Of Conflict and Resolution:

(I was asked to write this for a class assignment and attempt to connect a personal conflict to a larger, political one. This was the result.)

Growing up, I went to five different schools before my family made up their minds and picked one country to settle in. In every place, there was one question that stayed the same, asked by both teachers who were trying to be friendly and classmates sizing me up, “So, where are you from?”

The questions of my identity, my roots, and the place I call home have always been some of my greatest conflicts. Like any self respecting millennial, I blame this whole torn in two complex on the usual suspects, my parents. My heritage lies in the proud Dekkani Muslim community, a people famed for their loudness, (more than) slightly misogynistic practices, and biryani. My parents, for reason best left to themselves, abstained from raising us in the traditional cookie cutter Dekkani way ; we spoke English as our mother tongue, not Urdu, wore frocks and pressed shirts and pants instead of salwar kameezes, and top it off, had an Anglo Indian governess named Wilma, who on the rare occasion would drop subtle hints about how much better life would’ve been if the Raj had stayed. Throw in my father’s Telugu Naidu side and you get this; every Eid, family dinner and wedding was a strange melting pot of silk sarees and lehengas, my usually very drunk Naidu relatives being eyed suspiciously by my Urdu ones, the sound of temple bells and the adhan. My childhood was chaos, but I never minded the this cultural conflict I was often thrown into.

This changed when I moved to Canada when I was 7, and returned to India as a teenager, brimming in all the glory of the angst and self-imposed misery that my new found young adulthood had brought. I spent the next few years in India on a tired, confused journey trying to find out who I was, which country and culture I belonged, and exhausted by trying to find an answer.

Conflict can come in many forms, and those days conflict was my classmates relentlessly mocking me for my accent, to the point where I went silent in class for the next four years. Conflict is when your mind wages war against itself when someone asks you where you’re from, really; Do you say Chennai, the city you reluctantly live in, or Mississauga, the town where your heart still firmly lies? Conflict is when you return to the country you still call home, whose flag you still fly every Canada Day, and find that its changed without you. The streets are different, the old park you loved is gone and all of your friends have moved away. I wasn’t Canadian enough in Canada, I wasn’t Indian enough in India. I was a messy collage of two countries and their cultures carelessly stuck together, and for the longest time, I didn’t know if I would ever find myself or a place to call home.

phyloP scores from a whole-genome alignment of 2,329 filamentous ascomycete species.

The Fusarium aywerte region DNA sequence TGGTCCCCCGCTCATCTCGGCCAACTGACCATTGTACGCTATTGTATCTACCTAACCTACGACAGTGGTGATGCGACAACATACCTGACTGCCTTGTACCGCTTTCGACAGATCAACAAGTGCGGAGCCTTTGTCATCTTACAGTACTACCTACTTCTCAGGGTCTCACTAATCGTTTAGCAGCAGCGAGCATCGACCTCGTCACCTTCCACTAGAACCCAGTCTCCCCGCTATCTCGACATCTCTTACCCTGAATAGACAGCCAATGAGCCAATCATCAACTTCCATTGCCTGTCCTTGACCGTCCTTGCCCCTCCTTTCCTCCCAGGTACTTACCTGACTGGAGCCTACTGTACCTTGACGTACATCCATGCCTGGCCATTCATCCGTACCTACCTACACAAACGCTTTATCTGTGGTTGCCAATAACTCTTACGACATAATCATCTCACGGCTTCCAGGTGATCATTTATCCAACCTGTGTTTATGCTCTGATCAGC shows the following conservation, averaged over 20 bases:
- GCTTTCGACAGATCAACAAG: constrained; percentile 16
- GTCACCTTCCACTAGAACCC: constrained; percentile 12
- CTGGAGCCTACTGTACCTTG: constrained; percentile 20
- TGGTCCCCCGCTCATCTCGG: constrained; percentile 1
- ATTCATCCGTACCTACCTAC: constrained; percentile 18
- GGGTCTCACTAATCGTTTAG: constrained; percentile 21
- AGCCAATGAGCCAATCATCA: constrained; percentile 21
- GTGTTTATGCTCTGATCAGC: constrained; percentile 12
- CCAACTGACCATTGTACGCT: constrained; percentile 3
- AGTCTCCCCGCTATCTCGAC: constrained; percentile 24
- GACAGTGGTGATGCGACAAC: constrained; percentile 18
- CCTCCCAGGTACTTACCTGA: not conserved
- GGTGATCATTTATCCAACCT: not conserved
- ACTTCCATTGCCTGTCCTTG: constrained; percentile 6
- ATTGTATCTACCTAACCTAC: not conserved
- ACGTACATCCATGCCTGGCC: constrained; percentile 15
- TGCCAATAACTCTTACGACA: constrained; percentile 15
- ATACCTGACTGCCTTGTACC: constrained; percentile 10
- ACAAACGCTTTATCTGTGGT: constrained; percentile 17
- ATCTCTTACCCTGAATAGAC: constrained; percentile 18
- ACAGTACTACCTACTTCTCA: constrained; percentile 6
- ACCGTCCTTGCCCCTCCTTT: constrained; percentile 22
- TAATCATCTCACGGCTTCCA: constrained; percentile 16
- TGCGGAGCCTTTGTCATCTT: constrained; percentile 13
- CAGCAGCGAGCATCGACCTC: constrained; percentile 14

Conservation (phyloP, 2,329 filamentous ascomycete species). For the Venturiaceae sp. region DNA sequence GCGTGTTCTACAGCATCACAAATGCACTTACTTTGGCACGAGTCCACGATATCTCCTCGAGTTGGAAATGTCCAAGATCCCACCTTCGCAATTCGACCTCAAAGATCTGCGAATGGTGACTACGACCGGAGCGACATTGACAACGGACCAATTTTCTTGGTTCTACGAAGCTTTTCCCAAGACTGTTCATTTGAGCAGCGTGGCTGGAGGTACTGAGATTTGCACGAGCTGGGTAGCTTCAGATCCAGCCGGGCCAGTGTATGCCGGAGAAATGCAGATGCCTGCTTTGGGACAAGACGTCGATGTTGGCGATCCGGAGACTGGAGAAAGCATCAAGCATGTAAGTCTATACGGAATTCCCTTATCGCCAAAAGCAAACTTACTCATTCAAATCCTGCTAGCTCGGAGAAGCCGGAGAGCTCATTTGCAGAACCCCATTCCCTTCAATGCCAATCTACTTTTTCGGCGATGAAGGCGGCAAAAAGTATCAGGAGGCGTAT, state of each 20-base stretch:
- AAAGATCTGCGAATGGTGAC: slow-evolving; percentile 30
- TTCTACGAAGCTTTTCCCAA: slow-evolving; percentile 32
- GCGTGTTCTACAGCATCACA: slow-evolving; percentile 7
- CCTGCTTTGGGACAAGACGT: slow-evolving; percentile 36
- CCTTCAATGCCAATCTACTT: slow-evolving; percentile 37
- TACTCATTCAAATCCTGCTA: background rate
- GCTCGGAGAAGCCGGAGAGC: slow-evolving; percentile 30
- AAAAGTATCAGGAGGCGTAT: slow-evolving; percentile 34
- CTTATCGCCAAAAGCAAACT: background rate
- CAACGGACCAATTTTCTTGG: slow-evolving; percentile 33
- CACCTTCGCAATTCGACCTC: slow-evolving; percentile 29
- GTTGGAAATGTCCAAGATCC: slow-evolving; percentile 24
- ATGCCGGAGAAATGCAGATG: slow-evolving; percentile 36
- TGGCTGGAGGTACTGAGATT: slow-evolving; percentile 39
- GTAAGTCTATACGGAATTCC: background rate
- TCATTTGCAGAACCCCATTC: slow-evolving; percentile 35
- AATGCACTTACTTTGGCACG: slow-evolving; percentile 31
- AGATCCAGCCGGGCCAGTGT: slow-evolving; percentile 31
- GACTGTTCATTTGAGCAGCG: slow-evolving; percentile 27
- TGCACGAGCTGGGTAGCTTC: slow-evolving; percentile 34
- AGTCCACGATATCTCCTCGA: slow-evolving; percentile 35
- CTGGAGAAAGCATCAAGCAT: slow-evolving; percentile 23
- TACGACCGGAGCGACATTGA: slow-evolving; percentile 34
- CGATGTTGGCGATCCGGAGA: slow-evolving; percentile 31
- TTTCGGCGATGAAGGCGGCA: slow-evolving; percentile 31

Today, the world is witnessing one of its greatest conflicts, one that mine does not even compare to. More than a million refugees have fled Syria to countries across Europe and North America, and a large number of them are children who were ripped away from one way of life and now must learn another. We can discuss immigration policy and assimilation all we want, but we also need to discuss what this new generation will go through as they grow up, the questions they’ll ask themselves. Will they hold on to Arabic or speak and pass down the language of their new country as a mother tongue? Will they change their names to sound more Anglicized? Leave their old faith behind to avoid stigmatization? Still call Syria their homeland or deny it?

I would never be presumptuous enough to assume that I could relate to their situation enough that I could offer them a concrete resolution.

I can only say that I, in my own way, am part of the Third Culture, much like they are now. My resolution, my peace has come with the understanding that all of these years, I’d been tearing myself apart in order to make myself whole. Choose this. Or that. There is no in between. My resolution came when I told myself I didn’t have to be one or the other, but that I am both. I am both countries, both worlds, both experiences, and I’ve found my life more enriched by it.

As someone who considers Star Wars a way of life, I find it sacrilege to quote its rival, Star Trek, but I make the exception in this case. In the 2009 revival of the franchise, there is a scene where the character Spock, who is half human, half Vulcan, must grapple with who he is. His father speaks to him, and utters a phrase that with will stay with me for the rest of my life, “You will always be a child of two worlds. I am grateful for this, and for you.” he says. It is a conflict that can either destroy or define you.

I choose the latter.

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